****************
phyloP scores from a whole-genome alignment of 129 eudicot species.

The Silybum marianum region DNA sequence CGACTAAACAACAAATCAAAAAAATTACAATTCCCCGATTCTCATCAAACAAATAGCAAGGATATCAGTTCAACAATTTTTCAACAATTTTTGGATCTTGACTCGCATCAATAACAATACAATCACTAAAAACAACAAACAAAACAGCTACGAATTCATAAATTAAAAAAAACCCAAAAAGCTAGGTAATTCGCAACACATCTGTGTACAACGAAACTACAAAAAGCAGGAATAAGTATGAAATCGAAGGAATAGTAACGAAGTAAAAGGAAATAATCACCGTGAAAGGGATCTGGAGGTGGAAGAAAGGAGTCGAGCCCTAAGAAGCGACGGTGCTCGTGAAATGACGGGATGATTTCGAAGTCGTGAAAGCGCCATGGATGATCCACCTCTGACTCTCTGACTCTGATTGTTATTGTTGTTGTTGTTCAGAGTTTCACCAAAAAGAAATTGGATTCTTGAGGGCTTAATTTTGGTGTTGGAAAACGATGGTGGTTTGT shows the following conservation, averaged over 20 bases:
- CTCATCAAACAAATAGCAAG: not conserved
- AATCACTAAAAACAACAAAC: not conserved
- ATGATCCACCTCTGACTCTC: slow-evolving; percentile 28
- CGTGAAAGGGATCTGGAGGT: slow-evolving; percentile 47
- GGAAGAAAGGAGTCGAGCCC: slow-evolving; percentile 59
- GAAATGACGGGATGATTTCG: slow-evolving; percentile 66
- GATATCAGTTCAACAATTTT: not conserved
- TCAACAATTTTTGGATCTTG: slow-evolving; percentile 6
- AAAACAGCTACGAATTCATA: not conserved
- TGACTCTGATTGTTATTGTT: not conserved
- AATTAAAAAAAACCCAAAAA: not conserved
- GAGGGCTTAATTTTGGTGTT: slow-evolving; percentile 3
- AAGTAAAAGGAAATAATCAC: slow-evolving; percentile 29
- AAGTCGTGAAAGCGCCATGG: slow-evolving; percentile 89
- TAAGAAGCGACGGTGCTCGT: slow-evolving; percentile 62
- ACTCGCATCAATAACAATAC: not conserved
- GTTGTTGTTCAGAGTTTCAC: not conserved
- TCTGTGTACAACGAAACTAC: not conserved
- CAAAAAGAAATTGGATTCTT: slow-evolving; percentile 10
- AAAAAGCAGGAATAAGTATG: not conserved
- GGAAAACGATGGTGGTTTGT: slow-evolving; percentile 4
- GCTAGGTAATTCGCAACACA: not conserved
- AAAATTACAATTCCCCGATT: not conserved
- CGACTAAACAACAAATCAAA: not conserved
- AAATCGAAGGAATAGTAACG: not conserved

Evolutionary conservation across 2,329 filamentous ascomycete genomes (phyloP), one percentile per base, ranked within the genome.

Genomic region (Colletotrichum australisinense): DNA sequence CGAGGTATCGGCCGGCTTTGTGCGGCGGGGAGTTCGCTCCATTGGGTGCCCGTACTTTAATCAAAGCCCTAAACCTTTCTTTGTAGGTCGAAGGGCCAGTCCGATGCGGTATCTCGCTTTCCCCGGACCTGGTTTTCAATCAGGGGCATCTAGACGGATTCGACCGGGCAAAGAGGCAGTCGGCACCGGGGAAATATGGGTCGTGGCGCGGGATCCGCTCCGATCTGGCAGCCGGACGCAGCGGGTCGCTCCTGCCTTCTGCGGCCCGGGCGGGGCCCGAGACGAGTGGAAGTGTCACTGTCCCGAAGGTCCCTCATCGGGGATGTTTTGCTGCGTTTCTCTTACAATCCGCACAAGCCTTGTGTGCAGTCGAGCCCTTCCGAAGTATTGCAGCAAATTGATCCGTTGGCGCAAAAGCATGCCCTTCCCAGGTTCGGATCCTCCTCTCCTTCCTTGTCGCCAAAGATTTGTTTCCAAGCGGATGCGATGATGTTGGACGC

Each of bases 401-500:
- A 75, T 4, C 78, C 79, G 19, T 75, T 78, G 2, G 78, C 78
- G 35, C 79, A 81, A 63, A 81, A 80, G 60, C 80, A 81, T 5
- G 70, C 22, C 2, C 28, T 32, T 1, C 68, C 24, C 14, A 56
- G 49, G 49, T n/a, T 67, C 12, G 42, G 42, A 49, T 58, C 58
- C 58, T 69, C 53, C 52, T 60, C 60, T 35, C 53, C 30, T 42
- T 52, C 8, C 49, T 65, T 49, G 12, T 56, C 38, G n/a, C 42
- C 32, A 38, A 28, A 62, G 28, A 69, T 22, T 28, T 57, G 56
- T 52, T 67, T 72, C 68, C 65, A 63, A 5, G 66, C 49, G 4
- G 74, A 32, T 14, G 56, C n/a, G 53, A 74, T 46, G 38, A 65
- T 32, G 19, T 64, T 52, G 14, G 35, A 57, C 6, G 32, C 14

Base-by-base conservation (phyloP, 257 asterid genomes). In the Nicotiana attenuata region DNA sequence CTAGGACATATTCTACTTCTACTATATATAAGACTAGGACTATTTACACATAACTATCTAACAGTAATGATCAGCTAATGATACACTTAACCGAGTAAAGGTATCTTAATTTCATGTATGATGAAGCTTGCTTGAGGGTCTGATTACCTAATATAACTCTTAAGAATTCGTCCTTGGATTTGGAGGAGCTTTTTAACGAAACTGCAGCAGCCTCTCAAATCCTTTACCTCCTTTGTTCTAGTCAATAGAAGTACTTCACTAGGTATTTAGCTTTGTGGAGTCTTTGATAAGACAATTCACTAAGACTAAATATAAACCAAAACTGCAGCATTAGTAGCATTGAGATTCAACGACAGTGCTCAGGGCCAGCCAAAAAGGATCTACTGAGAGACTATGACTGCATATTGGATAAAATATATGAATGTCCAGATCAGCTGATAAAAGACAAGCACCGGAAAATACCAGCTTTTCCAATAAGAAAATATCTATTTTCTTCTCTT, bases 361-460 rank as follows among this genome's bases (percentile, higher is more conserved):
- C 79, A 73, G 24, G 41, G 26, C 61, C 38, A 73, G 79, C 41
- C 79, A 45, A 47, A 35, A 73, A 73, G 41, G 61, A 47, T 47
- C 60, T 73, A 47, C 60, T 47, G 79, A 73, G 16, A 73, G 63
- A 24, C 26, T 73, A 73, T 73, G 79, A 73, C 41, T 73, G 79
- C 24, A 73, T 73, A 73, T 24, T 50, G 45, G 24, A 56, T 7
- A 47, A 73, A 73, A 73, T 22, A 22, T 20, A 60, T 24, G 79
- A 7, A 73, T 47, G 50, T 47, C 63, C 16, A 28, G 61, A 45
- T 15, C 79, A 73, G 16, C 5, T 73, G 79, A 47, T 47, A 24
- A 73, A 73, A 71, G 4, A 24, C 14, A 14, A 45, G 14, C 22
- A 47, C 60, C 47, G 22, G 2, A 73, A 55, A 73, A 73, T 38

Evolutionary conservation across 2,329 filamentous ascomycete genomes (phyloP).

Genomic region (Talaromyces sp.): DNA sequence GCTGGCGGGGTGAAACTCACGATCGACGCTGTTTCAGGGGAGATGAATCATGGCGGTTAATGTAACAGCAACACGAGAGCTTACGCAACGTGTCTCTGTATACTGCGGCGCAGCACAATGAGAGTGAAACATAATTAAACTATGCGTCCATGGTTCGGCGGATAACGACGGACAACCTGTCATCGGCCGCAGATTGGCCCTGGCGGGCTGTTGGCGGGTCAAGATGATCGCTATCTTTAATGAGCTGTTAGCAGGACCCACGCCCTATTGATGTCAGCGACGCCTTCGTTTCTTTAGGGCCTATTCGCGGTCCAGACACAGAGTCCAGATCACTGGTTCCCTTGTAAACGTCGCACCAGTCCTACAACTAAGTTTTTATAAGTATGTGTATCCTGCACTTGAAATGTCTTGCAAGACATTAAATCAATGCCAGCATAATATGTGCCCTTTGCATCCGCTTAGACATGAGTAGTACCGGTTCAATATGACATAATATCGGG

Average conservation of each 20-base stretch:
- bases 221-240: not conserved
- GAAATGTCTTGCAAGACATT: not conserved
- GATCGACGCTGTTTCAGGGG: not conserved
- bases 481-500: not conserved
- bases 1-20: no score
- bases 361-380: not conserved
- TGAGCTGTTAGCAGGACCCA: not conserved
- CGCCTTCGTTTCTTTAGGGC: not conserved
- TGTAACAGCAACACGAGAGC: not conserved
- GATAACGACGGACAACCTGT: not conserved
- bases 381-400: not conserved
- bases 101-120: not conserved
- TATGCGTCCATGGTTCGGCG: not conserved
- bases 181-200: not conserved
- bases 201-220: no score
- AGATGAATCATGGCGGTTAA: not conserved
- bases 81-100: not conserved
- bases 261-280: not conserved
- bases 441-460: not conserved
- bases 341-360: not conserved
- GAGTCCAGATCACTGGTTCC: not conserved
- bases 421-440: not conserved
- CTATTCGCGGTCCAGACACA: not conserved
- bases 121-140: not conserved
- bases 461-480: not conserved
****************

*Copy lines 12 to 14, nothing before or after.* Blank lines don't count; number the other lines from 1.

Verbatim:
- TGACTCTGATTGTTATTGTT: not conserved
- AATTAAAAAAAACCCAAAAA: not conserved
- GAGGGCTTAATTTTGGTGTT: slow-evolving; percentile 3